Playing with fire at Arkhé, opening of Jake Kellie’s flame restaurant in Norwood next week


As a former chef of Burnt Ends – Singapore’s Michelin-starred modern Australian barbecue restaurant and ranked among the top 50 in the world – Jake Kellie is a dedicated student of the Open Flame Cooking School. It’s no wonder then that fire is the star of Arkhé (pronounced Ar-kay), his highly anticipated new restaurant arriving on Stone’s Throw’s former site on The Parade.

“’Arkhe’, in ancient Greek, means the main central element, so basically it’s the start of fire,” Kellie said. Large format sheet earlier this year. “Fire was how people started to cook. Nothing beats the taste of something cooked over a fire and everything is going to be touched by the fire in one way or another, even if it is just a touch of smoke or a little char kiss.

When Large format sheet visits again a week after it opened on November 24, it’s all go systems. There is a feverish energy in the air as Kellie and her crew familiarize themselves with their new surroundings. This includes a fully wood-fired kitchen (there is no gas or electricity used in the cooking process). Much of the action will revolve around the Forno Alfresco two-and-a-half-ton kiln. It has a double cavity: on one side an oven – which can reach up to 1,100 degrees Celsius and is fed with bark of iron which will produce charcoal for four elevation grates, an open hearth, a similar fryer to a cauldron and a smoke box – and on the other side, a 160-170 degree holding oven for slow roasting.

It’s a dream kitchen for Kellie, a native of the central coast of New South Wales who made her mark at Victorian restaurants such as Estelle in Northcote and The Lakeside Mill in Pakenham before moving to Singapore in 2017. A year later he came second at the S. Pellegrino Young Chef Competition in Milan. After moving to Adelaide last year, he spent time cooking in pop-ups before partnering with The Palmer Hospitality Group (2KW, Paloma, Fishbank) to create a permanent home.

But the seeds of Arkhe were sown in 2019, when Kellie orchestrated a fleeting Burnt Ends dining experience called the Valē. “When I walked through this space for the first time with Marty [Palmer] for the first time, and I saw the kitchen and the dining room, I knew I could make them whatever I wanted them to be, ”he says. “The wooden benches, the way they’re structured, the cooking line – that’s what the Valē was always meant to be. It is therefore deeply to see the kitchen of my dreams finally come to life. (The cutlery and plates he had custom-made for these pop-up events were airlifted from Singapore and will be used at Arkhé’s chef’s table for eight for bespoke tasting menus.)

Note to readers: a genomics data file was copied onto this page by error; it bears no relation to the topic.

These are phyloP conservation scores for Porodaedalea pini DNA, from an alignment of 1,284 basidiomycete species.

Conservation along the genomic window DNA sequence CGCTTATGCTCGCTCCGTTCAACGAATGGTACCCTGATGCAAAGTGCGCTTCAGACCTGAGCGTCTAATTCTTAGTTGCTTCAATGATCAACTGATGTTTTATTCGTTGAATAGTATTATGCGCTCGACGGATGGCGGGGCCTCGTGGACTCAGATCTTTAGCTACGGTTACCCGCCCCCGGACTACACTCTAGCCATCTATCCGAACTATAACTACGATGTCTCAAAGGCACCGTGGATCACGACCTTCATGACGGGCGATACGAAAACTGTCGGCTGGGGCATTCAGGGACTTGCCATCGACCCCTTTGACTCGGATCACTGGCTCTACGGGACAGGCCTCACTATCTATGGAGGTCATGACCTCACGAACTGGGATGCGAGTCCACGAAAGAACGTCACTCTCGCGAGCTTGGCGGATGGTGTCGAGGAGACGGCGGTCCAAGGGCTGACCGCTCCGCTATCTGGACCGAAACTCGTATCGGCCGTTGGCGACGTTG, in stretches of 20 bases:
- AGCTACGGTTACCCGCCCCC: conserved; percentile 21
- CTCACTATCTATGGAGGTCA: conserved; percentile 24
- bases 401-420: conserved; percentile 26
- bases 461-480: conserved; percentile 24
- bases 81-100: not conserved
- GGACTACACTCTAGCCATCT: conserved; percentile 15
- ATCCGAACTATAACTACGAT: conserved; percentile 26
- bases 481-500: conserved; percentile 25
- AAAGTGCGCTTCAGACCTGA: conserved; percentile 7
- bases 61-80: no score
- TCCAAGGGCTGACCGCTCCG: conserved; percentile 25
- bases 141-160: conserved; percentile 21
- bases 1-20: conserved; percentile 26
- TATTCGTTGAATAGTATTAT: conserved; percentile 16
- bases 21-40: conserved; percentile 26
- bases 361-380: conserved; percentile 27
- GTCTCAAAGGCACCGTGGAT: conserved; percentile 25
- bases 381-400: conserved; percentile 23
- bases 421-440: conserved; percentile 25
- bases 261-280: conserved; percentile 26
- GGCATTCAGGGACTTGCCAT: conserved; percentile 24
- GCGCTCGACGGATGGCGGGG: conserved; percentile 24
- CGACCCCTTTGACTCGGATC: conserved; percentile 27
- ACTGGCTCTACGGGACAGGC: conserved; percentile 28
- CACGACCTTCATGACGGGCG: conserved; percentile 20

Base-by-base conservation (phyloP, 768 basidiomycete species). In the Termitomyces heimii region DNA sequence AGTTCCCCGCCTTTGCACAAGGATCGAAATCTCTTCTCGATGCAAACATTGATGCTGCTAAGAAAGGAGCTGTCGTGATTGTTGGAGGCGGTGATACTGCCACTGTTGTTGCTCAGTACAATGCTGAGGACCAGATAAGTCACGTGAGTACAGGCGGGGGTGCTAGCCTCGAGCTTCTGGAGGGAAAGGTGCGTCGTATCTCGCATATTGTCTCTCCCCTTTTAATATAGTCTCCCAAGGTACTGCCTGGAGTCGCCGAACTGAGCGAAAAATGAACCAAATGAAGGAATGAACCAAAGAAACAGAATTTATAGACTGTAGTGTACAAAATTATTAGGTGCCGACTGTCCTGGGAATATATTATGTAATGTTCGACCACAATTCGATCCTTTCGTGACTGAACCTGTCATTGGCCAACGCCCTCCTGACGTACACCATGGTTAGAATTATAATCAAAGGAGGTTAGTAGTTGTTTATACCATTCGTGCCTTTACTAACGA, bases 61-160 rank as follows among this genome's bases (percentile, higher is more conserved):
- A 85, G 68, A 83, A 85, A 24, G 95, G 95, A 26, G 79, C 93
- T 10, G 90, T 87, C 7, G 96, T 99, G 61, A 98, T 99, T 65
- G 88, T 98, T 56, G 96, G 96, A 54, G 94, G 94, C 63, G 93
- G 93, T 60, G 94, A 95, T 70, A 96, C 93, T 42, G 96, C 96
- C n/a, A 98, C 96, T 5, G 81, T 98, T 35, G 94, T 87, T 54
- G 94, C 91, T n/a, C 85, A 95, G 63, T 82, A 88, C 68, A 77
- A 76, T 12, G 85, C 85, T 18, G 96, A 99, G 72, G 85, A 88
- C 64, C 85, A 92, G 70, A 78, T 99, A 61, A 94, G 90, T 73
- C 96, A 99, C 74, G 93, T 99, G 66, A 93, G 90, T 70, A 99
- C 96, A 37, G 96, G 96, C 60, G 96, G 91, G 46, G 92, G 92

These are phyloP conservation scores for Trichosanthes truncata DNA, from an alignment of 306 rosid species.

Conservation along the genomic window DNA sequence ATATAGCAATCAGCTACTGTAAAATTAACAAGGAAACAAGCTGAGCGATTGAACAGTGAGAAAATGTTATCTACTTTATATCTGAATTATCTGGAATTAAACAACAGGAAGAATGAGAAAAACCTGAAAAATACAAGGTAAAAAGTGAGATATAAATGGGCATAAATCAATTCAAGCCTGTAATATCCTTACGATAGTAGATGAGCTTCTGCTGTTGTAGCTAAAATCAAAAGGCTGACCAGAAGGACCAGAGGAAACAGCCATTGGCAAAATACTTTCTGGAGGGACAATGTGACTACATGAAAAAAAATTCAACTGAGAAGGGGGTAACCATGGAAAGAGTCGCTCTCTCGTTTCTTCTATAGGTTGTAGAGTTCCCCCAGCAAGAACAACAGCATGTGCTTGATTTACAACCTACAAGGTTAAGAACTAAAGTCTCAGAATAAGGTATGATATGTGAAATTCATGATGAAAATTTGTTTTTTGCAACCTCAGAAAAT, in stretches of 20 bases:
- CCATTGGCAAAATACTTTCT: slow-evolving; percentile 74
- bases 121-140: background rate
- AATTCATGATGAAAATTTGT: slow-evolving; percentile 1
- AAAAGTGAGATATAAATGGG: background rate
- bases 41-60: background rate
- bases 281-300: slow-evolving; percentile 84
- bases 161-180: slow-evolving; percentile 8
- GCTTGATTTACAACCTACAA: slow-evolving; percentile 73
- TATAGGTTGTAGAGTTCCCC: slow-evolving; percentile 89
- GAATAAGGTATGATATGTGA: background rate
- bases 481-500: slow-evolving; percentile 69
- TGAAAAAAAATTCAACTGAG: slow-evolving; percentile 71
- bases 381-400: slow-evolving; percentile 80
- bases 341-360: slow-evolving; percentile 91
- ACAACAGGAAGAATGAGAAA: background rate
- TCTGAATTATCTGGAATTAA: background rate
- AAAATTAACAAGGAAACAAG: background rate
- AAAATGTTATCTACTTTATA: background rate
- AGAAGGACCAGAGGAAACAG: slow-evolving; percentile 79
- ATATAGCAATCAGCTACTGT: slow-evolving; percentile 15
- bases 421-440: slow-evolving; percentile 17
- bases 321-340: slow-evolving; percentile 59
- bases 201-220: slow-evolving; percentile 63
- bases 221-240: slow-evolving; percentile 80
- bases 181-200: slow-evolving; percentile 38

Considering the Burnt Ends connection, fire-cooked meat is naturally a focal point, but the menu goes way beyond that. When Arkhé opens next week, Kellie and her team of young chefs – including sous chefs Maria Delengas (ex-Shobosho, Bloom), Zac Goddard (formerly of the Michelin-starred Leroy in London) and Luke Brown (ex -Coriole) – prepare a menu of delicate snacks and comfort food that respects seafood and vegetables as much as red meat and poultry.

You could start with Kellie’s toasted ocean jacket cheeks with ultra-thin strips of homemade lardo on toast. Or a potato crumpet topped with taramasalata and Yarra Valley brook trout roe. As more and more fine diners are used to, the food playfully sits between low and high cuisine: there are also besan tacos topped with smoked eggplant and pickled Welsh white onions and a smoked pork empanada served with annatto cream. Wood-fired sourdough bread replaces the usual bread dish with baked Section 28 taleggio, roasted onions and sour cream. “I love sourdoughs and all that, but… I prefer it to be a little more fun, a little more trendy,” says Kellie.

After the snacks come the entrees, which can take the form of pint-sized pioppino mushrooms, barbecued and served with purple asparagus over curdled cow’s milk, in a smoked onion broth. Or roast chicken with grilled mustard paste and salted plum; grilled lamb chops with soy glaze and fried cured; or Goolwa pipis with Indian spices and brown butter in a smoked chicken broth.

On the main course, the hispi cabbage in salt with ajo blanco and fried almonds and the whole roasted scallops with a fennel and seaweed salad. If you want to push the boat, there’s the Southern Rock lobster served with a citrus butter sauce and yuzu kosho or the awesome dry-aged Mayura Station cube roll with beef garum and house mustard.

Even the desserts were hit by the fire in one way or another: smoked pineapple ice cream and sabayon (or sabayon), grilled strawberry sorbet served with cultured cream and homemade kombucha and hazelnut butter pie from Goddard drizzled with smoked honey.

Despite the care and thought that has gone into every inch of the menu (and top notch cuisine), Kellie plays it down. “I just roasted some shit, yeah,” he said. “These are simple cooking techniques, cooking over a fire. It’s not supposed to be complicated… We just want to have fun and make it interesting for the diners, but most of all, make it tasty.

Arkhé will open on Wednesday, November 24. Reservations are open now.

arkhe.com.au

@arkhe_restaurant



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